Like locusts, e-mails seeking advice about enny-level Ferraris descend daily. Each time SCM reports on a 400i or Mondial 8 selling for under $20,000, readers check their Visa card limits and start fantasizing about having a Prancing Horse in their driveway.
It is possible to own a Ferrari for less than $20,000. Of course, you must first forsake a few minor items such as reliability, working air conditioning and low maintenance. In exchange, you get all the cams, pistons and repair bills that go with a “real” Ferrari.
For those who like V8s and can live with off-beat styling, the 308 GT4 and the Mondial are hard to beat. Thousands were made so examples of both can easily be found for under $25k They are advertised and available virtually anywhere on the planet. Any good mechanic can check them out and give you a detailed mechanical inspection report and any decent body shop can give you a detailed body and “has-it-been-crashed/is it rusty” analysis.
The 1974–79 308 GT4, with 2,826 built, offers great handling, a splitting-wedge style recognizable to most as a Ferrari, adequate driver and passenger comfort, rear seats suitable for very small dogs, a great engine sound, decent luggage storage, perfunctory A/C and heating, and, in the world of Ferraris, low maintenance. They also handle very well and are among the fastest of the carbureted 308 series because of low gearing, bigger cams and limited smog equipment.
The smog issue is a serious one. If you live in an area where a GT4 would have to pass a smog test, only buy a car from your area, with its emissions-equipment intact, and that has recently passed its test. Most GT4s have had their air-injection pumps and thermal reactors removed; finding used equipment, repairing, installing and tuning it can easily be a $5,000 project. And even then you might not please the sniffer.
The 308 GT4 has four Weber carbs and two distributors. A major service is $4,000, a clutch will be $2,000, an engine overhaul in the $20,000 range and a transmission overhaul around $8,000.
The very best Series III 308 GT4s with improved A/C and (usually) a sunroof are below $25,000. Nasty cars will bring $15,000, so you do the math.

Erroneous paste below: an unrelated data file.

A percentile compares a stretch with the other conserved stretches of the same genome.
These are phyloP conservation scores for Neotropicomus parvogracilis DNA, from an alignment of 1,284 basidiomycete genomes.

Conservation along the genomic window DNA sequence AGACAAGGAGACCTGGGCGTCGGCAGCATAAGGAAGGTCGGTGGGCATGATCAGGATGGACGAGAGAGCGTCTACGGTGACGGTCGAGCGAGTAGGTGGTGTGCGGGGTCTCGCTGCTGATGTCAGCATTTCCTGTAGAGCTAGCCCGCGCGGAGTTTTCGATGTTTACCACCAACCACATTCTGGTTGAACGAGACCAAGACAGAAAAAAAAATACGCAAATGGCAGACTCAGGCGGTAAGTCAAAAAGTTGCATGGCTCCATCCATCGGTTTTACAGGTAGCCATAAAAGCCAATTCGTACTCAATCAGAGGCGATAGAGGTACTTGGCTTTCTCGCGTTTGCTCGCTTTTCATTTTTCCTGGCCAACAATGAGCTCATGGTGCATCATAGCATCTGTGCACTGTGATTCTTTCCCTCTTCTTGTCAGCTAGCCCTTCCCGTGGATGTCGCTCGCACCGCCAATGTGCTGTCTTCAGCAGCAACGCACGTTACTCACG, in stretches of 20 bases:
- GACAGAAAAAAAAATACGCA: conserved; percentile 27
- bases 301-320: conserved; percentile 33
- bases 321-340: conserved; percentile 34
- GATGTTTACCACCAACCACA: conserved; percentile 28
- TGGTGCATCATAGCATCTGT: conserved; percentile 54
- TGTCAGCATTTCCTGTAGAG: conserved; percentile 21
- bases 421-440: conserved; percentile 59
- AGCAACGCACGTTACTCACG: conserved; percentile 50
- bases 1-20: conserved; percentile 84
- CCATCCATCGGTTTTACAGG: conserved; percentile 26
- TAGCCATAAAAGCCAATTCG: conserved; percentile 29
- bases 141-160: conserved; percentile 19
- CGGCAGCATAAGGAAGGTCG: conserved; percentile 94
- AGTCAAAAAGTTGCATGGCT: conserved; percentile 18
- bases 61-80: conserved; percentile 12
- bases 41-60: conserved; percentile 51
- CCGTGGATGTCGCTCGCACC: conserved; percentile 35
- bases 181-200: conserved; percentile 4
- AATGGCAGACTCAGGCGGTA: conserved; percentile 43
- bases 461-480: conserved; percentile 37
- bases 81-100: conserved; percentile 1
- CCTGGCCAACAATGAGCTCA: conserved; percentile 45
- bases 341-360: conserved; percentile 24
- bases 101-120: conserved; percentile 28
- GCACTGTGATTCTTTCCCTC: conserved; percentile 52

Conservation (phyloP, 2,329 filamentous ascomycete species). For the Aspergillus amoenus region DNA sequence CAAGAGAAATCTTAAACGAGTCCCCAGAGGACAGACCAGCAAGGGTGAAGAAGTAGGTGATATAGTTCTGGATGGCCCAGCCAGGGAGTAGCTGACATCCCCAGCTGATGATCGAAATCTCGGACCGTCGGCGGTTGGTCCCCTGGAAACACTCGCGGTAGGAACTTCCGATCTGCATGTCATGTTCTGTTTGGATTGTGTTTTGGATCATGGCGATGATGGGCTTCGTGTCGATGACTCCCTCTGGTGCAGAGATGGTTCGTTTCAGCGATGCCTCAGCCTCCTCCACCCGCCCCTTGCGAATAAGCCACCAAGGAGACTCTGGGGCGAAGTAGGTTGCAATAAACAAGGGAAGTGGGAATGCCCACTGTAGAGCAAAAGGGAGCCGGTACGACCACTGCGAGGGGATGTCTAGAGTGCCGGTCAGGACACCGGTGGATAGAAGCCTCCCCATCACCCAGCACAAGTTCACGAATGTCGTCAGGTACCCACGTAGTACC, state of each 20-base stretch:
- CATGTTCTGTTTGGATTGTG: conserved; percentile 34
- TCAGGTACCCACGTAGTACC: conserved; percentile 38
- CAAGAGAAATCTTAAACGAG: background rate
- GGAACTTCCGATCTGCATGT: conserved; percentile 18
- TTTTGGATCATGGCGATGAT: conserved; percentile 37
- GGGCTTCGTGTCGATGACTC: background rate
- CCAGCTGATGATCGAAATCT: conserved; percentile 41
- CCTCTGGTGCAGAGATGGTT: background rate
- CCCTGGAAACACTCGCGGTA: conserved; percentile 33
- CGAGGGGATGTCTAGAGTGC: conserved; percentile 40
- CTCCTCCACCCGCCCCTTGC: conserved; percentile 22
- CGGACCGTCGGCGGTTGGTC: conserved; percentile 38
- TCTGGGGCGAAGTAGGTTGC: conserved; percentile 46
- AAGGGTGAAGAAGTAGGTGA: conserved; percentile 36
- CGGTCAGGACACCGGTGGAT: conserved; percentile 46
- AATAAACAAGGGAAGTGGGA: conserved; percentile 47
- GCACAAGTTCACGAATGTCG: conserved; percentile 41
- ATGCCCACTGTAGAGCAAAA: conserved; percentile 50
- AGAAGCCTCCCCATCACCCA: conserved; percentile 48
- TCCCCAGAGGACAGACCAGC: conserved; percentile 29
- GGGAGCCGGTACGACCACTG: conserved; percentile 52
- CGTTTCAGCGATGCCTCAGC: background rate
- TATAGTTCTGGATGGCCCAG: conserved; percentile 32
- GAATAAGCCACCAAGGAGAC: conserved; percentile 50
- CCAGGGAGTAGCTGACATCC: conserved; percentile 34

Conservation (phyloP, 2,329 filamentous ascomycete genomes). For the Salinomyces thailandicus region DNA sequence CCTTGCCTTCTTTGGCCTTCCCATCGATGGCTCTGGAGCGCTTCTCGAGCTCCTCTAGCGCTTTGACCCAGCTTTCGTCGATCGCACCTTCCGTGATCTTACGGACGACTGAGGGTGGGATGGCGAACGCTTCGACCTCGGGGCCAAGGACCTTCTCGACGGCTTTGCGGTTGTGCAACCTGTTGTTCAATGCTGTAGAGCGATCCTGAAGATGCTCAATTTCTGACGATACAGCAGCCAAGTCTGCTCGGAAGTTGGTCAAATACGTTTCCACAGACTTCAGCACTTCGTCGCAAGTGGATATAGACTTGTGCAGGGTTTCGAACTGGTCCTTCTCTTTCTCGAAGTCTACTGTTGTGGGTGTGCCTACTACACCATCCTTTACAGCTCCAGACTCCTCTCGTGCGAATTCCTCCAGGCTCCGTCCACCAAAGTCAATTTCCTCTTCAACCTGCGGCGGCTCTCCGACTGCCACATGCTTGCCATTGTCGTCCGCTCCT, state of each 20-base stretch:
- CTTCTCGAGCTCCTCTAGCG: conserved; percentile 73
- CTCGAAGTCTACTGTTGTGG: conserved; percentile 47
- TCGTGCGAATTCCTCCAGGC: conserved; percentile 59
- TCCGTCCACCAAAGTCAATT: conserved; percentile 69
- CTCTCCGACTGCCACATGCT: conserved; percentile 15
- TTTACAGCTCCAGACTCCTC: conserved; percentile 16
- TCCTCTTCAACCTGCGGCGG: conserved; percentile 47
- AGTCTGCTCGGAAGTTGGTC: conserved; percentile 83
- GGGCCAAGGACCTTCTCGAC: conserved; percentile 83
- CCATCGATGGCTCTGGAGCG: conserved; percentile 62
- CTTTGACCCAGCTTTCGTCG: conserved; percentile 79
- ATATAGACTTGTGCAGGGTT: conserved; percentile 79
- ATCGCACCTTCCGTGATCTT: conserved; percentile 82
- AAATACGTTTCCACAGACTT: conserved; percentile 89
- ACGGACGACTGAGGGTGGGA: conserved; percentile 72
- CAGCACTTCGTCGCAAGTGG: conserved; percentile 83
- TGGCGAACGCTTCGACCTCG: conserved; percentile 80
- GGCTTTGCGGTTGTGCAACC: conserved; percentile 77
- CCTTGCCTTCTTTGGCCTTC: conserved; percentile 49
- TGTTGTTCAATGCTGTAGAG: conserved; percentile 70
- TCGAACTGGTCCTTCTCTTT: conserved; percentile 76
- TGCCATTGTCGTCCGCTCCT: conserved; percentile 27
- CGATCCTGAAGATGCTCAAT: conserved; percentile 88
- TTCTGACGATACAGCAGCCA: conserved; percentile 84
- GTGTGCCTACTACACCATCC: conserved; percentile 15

If you opt for the 1983–85 Mondial QV Coupe, you’ll pay another $5,000. You’ll also get improved performance, less chance of a smoky engine and longer engine life due to the improved German-made pistons and rings used on the four-valve engine. A total of 1,848 Mondial QV Coupes were built, making them relatively easy to find in the resale market.
If you prefer the sound, torque and power of a V12, and live in an area with emission testing, your best econo-Ferrari choice is the fuel-injected 1980–84 400i. Its predecessors, the carbureted 1976–80 400 GT 2+2 and the 1972–76 365 GT4 2+2 are much faster, but also much more difficult to tune and smog. These cars were designed at a time when kidnapping was rampant in Italy and ostentatious displays of wealth were out. Bland and discreet were in, although bland may be too exciting a word to use for the lines of the 400 series 2+2s.
The automatics are pigs; the three-speed GM transmission has a first gear that is much too tall for adequate acceleration and a final drive that’s too short for any kind of high-speed cruising. The five-speed manuals are much faster, as the low first gear offers the acceleration you expect in a Ferrari and fifth gear will provide effortless cruising that can only be used in Europe or Montana.
Maintenance on the 400i, aside from the $4,000 tune-ups, $10,000 valve jobs and $25,000 engine overhauls, is high. These models are afflicted with a never-ending list of minor problems, including oil coolers that crack and have to be replaced at $1,000 each, and mufflers that hang too low and get ripped off on speed bumps.
The 400i does offer much improved front seat comfort and leg and headroom over the 308 GT4 and Mondial, back seats that will accommodate those with legs almost 18 inches in length, luggage space adequate for any trip and effortless torque and pelformance.
My pick of the sub-$20,000 group is the five-speed 400i, unless you live in an emissions-exempt area, in which case I would go with a carbureted 365 or 400, also with a manual gearbox. Many years ago in the mid-1970s, I purchased one of the first 365 GT4 2+2s in the country and picked it up at Bob Wallace’s shop in Phoenix. As luck would have it, the California Highway Patrol had chosen, for the only time in its history, to go on strike and I chose that weekend to drive the Ferrari from Phoenix to Orange County.
I can remember cruising effortlessly at 125 mph, glorying in the sound of the 12-cylinder engine. The A/C was more than adeauate in the hot Arizona and California desert, visibility was terrific, and even a sustained four-hour blast above 100 mph wasn’t tiring. This all goes to show that there is no direct correlation between how much a car costs and how much fun it can be.
I assume that most readers of SCM feel life is too short to drive Hondas, at least on the weekends. A psychiatrist would probably find that we all share a hormonal imbalance that allows us to accept and even look forward to the inherent irrationality of owning a Ferrari. Worse, we know that owning one on a budget is even crazier, yet still we yearn.
Buying a cheap Ferrari is like walking through a minefield. If you are very very careful, and very very lucky, you will buy a great car for not much money, drive it for a few years, and sell it before any type of major service is due. These cars are cheap precisely because their repair and maintenance bills are so horrendous. Who wants to buy a 400i for $20,000 that needs a $25,000 engine overhaul?
If you’re clever, your neighbors will refer to you as “the guy up the street who must have won the lottery because he’s driving a Ferrari.” If you’re not, they’ll remember you as “the guy who used to live up the street but ended up selling his house because his Ferrari needed a new engine.”